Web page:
Four Amazing Vintage Styles, Four Signature Vintage Hairstyles

My article with my name at the bottom! But the owners or their staff changed a few of my words so some grammar sounds slightly “awkward”…. 😦


Writing Spaces

Recently, I’ve been dreaming ‘writing spaces’. I think that’s a good sign? My current dream writing space below-Let’s move from writing in the bed to writing in a dedicated space! Is your writing space important to you or do you write at any place, at any time? Writing Space

Mrs. Goose’s & Brian’s Adventures: Mrs. Goose to the Rescue! new

Brian, an intriguingly imaginative little boy on a mission, one day an astronaut by night, the next,    swashbuckling pirate by day, finds himself getting into trouble when all he wants to do is save the  world and reveal all its mysteries.

His Math teacher, Mr. Fraction, puts him down every day, sending him to the ‘stand-alone’ corner,  while his Mum, Mrs. Smith is worried about her little boy, that just cannot seem to settle down to  get anything accomplished!

Mrs. Goose, however, realizes that little Brian has a bit of magic in him, if only she can come up with  a plan to channel his curiosity in the right direction. And she does!

Join little Brian on his journey that turns him from a distracted little boy to one who can achieve  anything he sets his mind to!


Mrs. Goose’s & Brian’s Adventures: Mrs. Goose to the Rescue!

The yellow moon was winking at Brian, as little Brian crawled under his spaceship-printed blue bed covers, in his matching astronaut-printed pajamas. Brian winked back, making a silly lopsided face, sticking his tongue out at the moon.

The neon blue and yellow stick-on stars and asteroids on his bedroom ceiling twinkled at him. Brian looked at them and sighed, “Ok boo to you too!”

The stars and asteroids sighed back at him.

“Brian, you know better than to be rude! When the spaceship takes off we all have to work together, you know!” Mr. Asteroid-In-Charge drawled.

“Click-click-click!” tapped Mrs. Smith’s heels against the floorboards.

“Shoo, shoo! All of you! Mum’s back from dinner! She must not find out about Mission Milky Way!” screeched Brian, as quietly as he could, if that was even possible!

He then quickly assumed a peaceful position of slumber.

“Knock! Knock! My pretend sleepy head!”  Mrs. Smith whispered, with a knowing smile on her face as she entered Brian’s room.

She walked towards his bed and ruffled his brown hair, knowing all too well that Brian was awake.What was she to do with her little munchkin, that wouldn’t sleep, wouldn’t sit still for a meal or wouldn’t even sit through a half-an-hour class?

And true to form, before she knew it, Brian had gallantly jumped out of his covers and was now sitting cross legged on his bed.

“Mum! Mum! Mr. Asteroid wants to know how far away the Milky Way is?” he asked animatedly, jabbing his finger in Mr. Asteroid-In-Charge’s direction.

Mr. Asteroid yawned and rolled his eyes in Brian’s direction, indicating his displeasure.  Mrs. Smith carried Brian from his sitting position and tucked him under his covers.

As she walked away, she warned “No more talking to Mr. Asteroid or tomorrow he’ll be gone, probably to the Milky Way! School tomorrow!”

She gently closed the door behind her and stood there with her ear to the door.  All was quiet, but with that little monkey of hers, she never knew. She took off her shoes and quietly tip-toed to her own bedroom.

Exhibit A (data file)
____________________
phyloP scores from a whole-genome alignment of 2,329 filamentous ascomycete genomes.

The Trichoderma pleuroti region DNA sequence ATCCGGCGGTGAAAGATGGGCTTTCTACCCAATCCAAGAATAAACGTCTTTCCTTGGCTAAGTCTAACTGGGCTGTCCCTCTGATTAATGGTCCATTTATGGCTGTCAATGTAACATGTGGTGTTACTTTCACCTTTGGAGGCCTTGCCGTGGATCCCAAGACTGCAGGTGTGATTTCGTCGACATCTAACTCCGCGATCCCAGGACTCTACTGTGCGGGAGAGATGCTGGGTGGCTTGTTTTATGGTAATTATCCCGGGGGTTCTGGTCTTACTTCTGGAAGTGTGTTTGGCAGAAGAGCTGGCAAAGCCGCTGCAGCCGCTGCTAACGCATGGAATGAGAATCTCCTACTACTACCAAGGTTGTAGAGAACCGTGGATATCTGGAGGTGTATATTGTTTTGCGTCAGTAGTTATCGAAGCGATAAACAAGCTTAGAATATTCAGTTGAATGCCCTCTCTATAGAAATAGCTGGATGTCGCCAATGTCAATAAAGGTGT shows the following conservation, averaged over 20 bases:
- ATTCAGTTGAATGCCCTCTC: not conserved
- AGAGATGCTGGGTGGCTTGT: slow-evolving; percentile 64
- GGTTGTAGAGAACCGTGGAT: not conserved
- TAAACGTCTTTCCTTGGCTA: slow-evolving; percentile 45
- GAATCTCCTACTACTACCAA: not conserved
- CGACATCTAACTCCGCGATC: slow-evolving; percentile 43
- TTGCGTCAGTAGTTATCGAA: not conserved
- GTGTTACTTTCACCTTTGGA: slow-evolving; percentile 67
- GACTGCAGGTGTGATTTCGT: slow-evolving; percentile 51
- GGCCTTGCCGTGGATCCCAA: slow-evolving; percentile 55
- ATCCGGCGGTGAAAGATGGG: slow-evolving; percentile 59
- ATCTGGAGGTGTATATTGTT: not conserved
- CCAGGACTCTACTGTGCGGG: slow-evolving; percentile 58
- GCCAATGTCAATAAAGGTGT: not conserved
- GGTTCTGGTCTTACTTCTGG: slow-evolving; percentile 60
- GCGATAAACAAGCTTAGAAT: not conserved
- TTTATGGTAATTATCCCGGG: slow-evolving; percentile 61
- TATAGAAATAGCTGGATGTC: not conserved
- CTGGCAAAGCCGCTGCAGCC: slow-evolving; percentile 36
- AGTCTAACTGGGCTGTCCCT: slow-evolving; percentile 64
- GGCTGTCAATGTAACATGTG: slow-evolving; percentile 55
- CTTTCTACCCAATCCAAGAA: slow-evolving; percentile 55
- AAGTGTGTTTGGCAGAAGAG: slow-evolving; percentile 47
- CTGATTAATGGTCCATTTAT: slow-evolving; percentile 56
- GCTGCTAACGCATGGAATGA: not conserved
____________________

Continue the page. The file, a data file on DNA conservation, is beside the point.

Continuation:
At school the next day, the first class was Mr. Fraction’s Math class, which Brian dreaded, because Mr. Fraction had a way of standing straight smack in front of Brian, his vest-covered belly almost protruding into little Brian’s face, while he droned on about the same thing over and over again, “Miserable failure you’ll turn out to be, with that no-good attitude of yours!”

That always put a pit in little Brian’s tummy, but Brian, student by day and currently astronaut by night, would not cry, for every night he had to be strong enough to be a man on a mission!

“ Today my mathematically-challenged class,” said Mr. Fraction in his slow, low voice, as his students looked on at him in anticipation, “we will be examining  the two times two multiplication table,” he said, stifling a yawn, while his round, frameless glasses slipped down his sweaty nose.

He did a sudden about turn, picked up the whiteboard marker and started scribbling.

“Like a mad scientist!” Brian thought to himself, completely forgetting to focus on what Mr. Fraction was scratching away on the white board.

Mr. Fraction faced the class and triumphantly announced, “There are two apples on the board. Each student eats two apples for a snack. How many apples would we need for two students?”

He looked around the classroom and caught Brian looking down at his desk, knocking two knobbly knuckles from each hand on his desktop.

“Brian!” growled Mr. Fraction. Brian’s head snapped up pronto, looking at Mr. Fraction, fear written all over his face.

Now gloom and doom was written all over Mr. Fraction’s red face.

“Why are you playing with your fingers when I’m trying to put some sense into your head, boy?” Mr. Fraction growled, like a beast unleashed from a zoo cage.

Before Brian could explain that he was using his fingers to count how many apples two students would need, Mr. Fraction banished Brian to the ‘stand-alone corner’, where Brian stood for the rest of the period, looking out of the window, watching the clouds morph into ships and boats and daydreamed about being a swashbuckling pirate, a good pirate, protecting the gold coins in the treasure box against the one-eyed pirates that were trying to steal his kingdom’s treasures.

“Good morning Mrs. Goose!” chimed the class as grey-haired Mrs. Goose walked in during second period, forgetting she had left her pencil tucked in her bun. Mrs. Goose was Brian’s favorite teacher of all times. Sometimes she read them funny stories about monsters under the bed and gave them funny writing assignments with titles like What Was Under the Wizard’s Hat?

That one had made him laugh so much, he had written such a good story. Mrs. Goose had given him a special ‘broomstick and witch’ sticker that was shiny and changed colors when you looked at it from different angles! How special!

“Now class, today I’m going to read you a story titled The Lady that Found Herself on the Moon!” she said enthusiastically, her eyes wide with mystery, as she sat herself on the chair with the book, nearly missing the seat and almost falling off it! The class rumbled with laughter and Mrs. Goose joined in.